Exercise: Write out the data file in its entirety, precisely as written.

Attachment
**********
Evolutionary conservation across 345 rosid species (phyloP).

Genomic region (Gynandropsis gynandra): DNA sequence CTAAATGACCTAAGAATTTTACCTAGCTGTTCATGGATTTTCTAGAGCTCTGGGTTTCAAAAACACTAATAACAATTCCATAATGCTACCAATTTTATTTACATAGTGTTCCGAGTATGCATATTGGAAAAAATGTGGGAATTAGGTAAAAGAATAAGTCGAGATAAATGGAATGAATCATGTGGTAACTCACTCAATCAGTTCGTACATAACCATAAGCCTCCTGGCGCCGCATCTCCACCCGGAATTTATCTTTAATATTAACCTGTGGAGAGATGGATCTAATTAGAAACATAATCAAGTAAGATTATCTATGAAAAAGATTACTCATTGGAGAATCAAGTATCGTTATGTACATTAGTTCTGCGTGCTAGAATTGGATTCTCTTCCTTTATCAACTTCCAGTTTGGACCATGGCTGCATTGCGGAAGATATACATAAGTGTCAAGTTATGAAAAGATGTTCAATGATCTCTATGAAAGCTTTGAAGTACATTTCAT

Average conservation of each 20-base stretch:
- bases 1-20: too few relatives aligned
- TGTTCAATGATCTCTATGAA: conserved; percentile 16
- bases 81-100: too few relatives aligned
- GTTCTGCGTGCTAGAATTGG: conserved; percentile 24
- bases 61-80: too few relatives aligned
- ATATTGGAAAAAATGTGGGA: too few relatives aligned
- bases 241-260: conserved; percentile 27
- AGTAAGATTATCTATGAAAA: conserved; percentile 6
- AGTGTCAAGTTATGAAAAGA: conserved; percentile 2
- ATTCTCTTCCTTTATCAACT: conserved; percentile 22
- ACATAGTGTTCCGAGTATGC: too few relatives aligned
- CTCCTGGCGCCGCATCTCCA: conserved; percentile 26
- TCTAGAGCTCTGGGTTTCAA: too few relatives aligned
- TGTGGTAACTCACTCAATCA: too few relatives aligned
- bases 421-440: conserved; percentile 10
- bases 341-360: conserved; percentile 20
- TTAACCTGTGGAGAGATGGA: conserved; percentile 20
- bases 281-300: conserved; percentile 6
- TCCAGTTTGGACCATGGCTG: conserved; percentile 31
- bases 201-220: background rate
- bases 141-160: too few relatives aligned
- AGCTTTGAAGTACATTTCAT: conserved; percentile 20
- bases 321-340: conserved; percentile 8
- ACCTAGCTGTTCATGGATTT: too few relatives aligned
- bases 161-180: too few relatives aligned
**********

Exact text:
Evolutionary conservation across 345 rosid species (phyloP).

Genomic region (Gynandropsis gynandra): DNA sequence CTAAATGACCTAAGAATTTTACCTAGCTGTTCATGGATTTTCTAGAGCTCTGGGTTTCAAAAACACTAATAACAATTCCATAATGCTACCAATTTTATTTACATAGTGTTCCGAGTATGCATATTGGAAAAAATGTGGGAATTAGGTAAAAGAATAAGTCGAGATAAATGGAATGAATCATGTGGTAACTCACTCAATCAGTTCGTACATAACCATAAGCCTCCTGGCGCCGCATCTCCACCCGGAATTTATCTTTAATATTAACCTGTGGAGAGATGGATCTAATTAGAAACATAATCAAGTAAGATTATCTATGAAAAAGATTACTCATTGGAGAATCAAGTATCGTTATGTACATTAGTTCTGCGTGCTAGAATTGGATTCTCTTCCTTTATCAACTTCCAGTTTGGACCATGGCTGCATTGCGGAAGATATACATAAGTGTCAAGTTATGAAAAGATGTTCAATGATCTCTATGAAAGCTTTGAAGTACATTTCAT

Average conservation of each 20-base stretch:
- bases 1-20: too few relatives aligned
- TGTTCAATGATCTCTATGAA: conserved; percentile 16
- bases 81-100: too few relatives aligned
- GTTCTGCGTGCTAGAATTGG: conserved; percentile 24
- bases 61-80: too few relatives aligned
- ATATTGGAAAAAATGTGGGA: too few relatives aligned
- bases 241-260: conserved; percentile 27
- AGTAAGATTATCTATGAAAA: conserved; percentile 6
- AGTGTCAAGTTATGAAAAGA: conserved; percentile 2
- ATTCTCTTCCTTTATCAACT: conserved; percentile 22
- ACATAGTGTTCCGAGTATGC: too few relatives aligned
- CTCCTGGCGCCGCATCTCCA: conserved; percentile 26
- TCTAGAGCTCTGGGTTTCAA: too few relatives aligned
- TGTGGTAACTCACTCAATCA: too few relatives aligned
- bases 421-440: conserved; percentile 10
- bases 341-360: conserved; percentile 20
- TTAACCTGTGGAGAGATGGA: conserved; percentile 20
- bases 281-300: conserved; percentile 6
- TCCAGTTTGGACCATGGCTG: conserved; percentile 31
- bases 201-220: background rate
- bases 141-160: too few relatives aligned
- AGCTTTGAAGTACATTTCAT: conserved; percentile 20
- bases 321-340: conserved; percentile 8
- ACCTAGCTGTTCATGGATTT: too few relatives aligned
- bases 161-180: too few relatives aligned